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Happy EHR Users, Better Outcomes

Blog_Adam_Gresh

As a technology evangelist in the Electronic Health Record (EHR) field, I believe that we are obligated to provide software that healthcare providers want to use because it helps them improve outcomes and provides them with an enjoyable user experience. I believe that above and beyond the incentives provided by the HITECH Act that as an industry we owe it to our users to provide a user experience that makes them not just compliant, but happy to use our systems because they add value and improve outcomes. Capturing structured data and integrating with other systems can best achieve these goals.

Healthcare providers should have an EHR system that improves their daily professional lives. The EHR system should facilitate a provider’s interactions with patients by giving the provider and their patients context sensitive information about the patients’ medical conditions that both helps prevent medical errors and educates the patient. The EHR system should simplify repetitive tasks like creating visit notes, preparing standard forms and providing written post care instructions for patients. The EHR system should capture and send data in a structured format accessible through a clinical vocabulary so that the data can be used to benefit the people that entered it.

These are more than just abstract principles for me; they are a design philosophy. As a contributor to Modernizing Medicine’s Electronic Medical Assistant® (EMA™) I have helped turn this design philosophy into a reality.

EMA’s touch-based user interfaceadaptive learning and built-in medical knowledge provide the user with a better and faster tool than paper charts. Instead of asking users to spend long hours up front building templates that quickly become outdated or are a chore to maintain, EMA adapts to the way providers practice as they use it. Instead of asking users to type or dictate lengthy notes, EMA constructs the note based on a few touches and the way that the provider has used a diagnosis or performed a procedure in the past.

EMA users report that they are able to spend less time working with the EHR system and pay more attention to their patients. When you combine the way the user interacts with EMA with the medical domain information, alert system, integrations and other features EMA provides, users start to see a strong incentive to work with EMA to capture structured data.

EMA was designed from the outset to capture information as structured data. EMA was also designed from the start so that capturing structured data wouldn’t slow the provider down. Users regularly report that EMA helps them go faster and that is by design.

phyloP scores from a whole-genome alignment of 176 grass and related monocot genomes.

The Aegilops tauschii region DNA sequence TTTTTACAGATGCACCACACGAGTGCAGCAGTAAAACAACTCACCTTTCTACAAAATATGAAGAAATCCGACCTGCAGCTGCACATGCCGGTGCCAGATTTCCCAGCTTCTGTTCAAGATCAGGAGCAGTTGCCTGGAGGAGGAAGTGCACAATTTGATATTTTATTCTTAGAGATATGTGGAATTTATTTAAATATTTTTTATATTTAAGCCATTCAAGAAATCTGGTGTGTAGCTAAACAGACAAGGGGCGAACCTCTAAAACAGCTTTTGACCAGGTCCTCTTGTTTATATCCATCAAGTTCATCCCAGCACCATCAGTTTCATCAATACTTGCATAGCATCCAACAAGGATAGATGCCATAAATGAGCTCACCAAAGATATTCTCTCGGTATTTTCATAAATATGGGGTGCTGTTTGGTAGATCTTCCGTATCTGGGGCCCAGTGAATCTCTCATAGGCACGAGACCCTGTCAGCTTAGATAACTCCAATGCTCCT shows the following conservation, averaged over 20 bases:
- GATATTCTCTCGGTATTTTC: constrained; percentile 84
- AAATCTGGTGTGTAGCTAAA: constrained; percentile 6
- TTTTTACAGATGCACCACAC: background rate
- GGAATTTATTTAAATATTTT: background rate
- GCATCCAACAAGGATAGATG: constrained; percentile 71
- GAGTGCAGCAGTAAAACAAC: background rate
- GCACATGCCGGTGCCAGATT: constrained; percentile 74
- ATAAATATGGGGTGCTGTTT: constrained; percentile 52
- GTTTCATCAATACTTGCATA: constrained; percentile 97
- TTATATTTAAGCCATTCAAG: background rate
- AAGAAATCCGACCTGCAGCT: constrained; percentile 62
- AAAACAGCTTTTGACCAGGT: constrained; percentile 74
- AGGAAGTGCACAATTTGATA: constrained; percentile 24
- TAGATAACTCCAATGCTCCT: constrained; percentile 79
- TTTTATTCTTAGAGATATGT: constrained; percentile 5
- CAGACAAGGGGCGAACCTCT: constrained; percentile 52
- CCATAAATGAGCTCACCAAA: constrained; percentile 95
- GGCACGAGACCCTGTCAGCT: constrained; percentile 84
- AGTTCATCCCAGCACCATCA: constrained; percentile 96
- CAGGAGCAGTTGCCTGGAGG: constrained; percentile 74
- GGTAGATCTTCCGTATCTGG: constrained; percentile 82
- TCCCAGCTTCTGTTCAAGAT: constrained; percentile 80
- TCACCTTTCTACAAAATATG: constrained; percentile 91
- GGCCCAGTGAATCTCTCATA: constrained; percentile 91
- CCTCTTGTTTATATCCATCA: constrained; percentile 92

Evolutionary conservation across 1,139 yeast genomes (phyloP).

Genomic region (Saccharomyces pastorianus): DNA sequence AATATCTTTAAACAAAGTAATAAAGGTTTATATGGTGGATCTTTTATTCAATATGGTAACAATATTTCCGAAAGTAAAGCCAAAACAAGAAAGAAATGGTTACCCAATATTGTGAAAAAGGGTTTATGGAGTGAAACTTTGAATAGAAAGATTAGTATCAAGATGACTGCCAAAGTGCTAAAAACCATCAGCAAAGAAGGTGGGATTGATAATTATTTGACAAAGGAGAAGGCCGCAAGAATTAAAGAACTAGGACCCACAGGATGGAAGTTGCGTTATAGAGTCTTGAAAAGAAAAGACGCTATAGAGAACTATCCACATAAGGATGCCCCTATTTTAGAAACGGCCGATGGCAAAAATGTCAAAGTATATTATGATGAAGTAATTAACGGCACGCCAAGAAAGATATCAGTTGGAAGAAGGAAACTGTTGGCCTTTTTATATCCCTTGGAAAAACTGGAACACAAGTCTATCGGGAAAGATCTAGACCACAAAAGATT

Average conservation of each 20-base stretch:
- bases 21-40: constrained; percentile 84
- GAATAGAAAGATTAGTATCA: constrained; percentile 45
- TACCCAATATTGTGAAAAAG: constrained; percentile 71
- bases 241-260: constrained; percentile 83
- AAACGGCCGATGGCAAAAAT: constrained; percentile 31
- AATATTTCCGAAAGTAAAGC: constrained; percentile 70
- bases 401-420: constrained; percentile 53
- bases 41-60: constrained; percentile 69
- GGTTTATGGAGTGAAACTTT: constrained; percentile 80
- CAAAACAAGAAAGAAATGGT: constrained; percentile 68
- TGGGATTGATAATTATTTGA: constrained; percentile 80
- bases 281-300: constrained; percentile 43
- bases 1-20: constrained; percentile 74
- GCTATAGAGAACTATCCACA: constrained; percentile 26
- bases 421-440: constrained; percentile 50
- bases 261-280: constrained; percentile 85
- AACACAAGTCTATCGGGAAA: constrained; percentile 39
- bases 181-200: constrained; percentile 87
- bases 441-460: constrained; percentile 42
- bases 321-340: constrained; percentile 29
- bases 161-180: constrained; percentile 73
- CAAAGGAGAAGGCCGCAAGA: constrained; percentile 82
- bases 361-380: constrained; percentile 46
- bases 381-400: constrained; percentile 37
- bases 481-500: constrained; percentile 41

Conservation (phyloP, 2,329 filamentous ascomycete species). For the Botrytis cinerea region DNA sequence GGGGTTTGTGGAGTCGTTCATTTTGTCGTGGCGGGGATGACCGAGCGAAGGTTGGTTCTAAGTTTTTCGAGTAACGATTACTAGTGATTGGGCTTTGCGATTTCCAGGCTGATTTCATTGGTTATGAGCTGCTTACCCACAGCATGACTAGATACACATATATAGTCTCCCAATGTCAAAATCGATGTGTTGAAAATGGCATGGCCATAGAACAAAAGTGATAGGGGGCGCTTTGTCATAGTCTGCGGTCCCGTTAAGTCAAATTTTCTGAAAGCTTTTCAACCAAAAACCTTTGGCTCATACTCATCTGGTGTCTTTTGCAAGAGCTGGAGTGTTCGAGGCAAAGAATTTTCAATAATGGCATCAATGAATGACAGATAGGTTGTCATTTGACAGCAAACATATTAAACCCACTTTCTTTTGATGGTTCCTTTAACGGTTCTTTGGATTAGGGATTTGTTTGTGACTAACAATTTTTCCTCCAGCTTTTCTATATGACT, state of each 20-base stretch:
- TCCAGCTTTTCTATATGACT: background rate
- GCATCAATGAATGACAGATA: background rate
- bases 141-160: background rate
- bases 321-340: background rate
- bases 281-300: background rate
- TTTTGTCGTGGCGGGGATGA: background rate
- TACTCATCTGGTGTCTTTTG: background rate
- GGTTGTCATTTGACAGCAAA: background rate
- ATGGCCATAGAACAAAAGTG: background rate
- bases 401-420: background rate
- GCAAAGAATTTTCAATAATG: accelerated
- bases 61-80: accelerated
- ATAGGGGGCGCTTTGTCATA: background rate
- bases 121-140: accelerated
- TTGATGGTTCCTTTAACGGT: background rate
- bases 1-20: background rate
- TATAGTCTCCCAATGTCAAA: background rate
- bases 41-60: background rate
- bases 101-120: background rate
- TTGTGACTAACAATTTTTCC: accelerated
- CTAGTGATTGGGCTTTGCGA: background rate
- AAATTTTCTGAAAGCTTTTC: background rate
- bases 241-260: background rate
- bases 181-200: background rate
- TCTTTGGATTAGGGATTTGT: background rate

All of these benefits have provided EMA users with the incentive to enter millions of visit notes since EMA first became commercially available around August 2010. EMA users will be the first beneficiaries of the structured data that they have entered.  In the summer of 2013, we formally introduced EMA Grand Rounds™ and EMA Outcomes™ to the EMA Network™. EMA Grand Rounds allows a user to see what they prescribe most often for a diagnosis and compare that with what users in their practice prescribe as well as what users in the entire EMA network prescribe. This allows providers to see what other EMA users use for treating rare diseases that they don’t see often as well as for common diseases when their primary and secondary treatments have failed.

EMA Outcomes leverages the structured data that the providers have entered to track the progress of a disease or condition at a glance. Where in the past a provider might have to flip through a series of paper charts or review text based electronic notes, with EMA Outcomes the user can visualize trends, treatments and outcomes over time at a glance.

In addition to the benefits that structured data can provide, I believe that healthcare providers should have an EHR system that integrates well with other systems that handle the exchange of records among providers, universities and hospitals, public health organizations, electronic prescription networks, electronic lab networks and so on.

The HITECH Act pushes the healthcare IT industry in the direction of structured data and better integrations between systems. If vendors of all types of healthcare IT systems work together to build a system that includes the ability to quickly and conveniently exchange structured data, then I believe that we can provide users with timely access to the information they need to improve outcomes. That’s good for everyone.

 

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The Author

Adam Gresh
Director of Software Engineering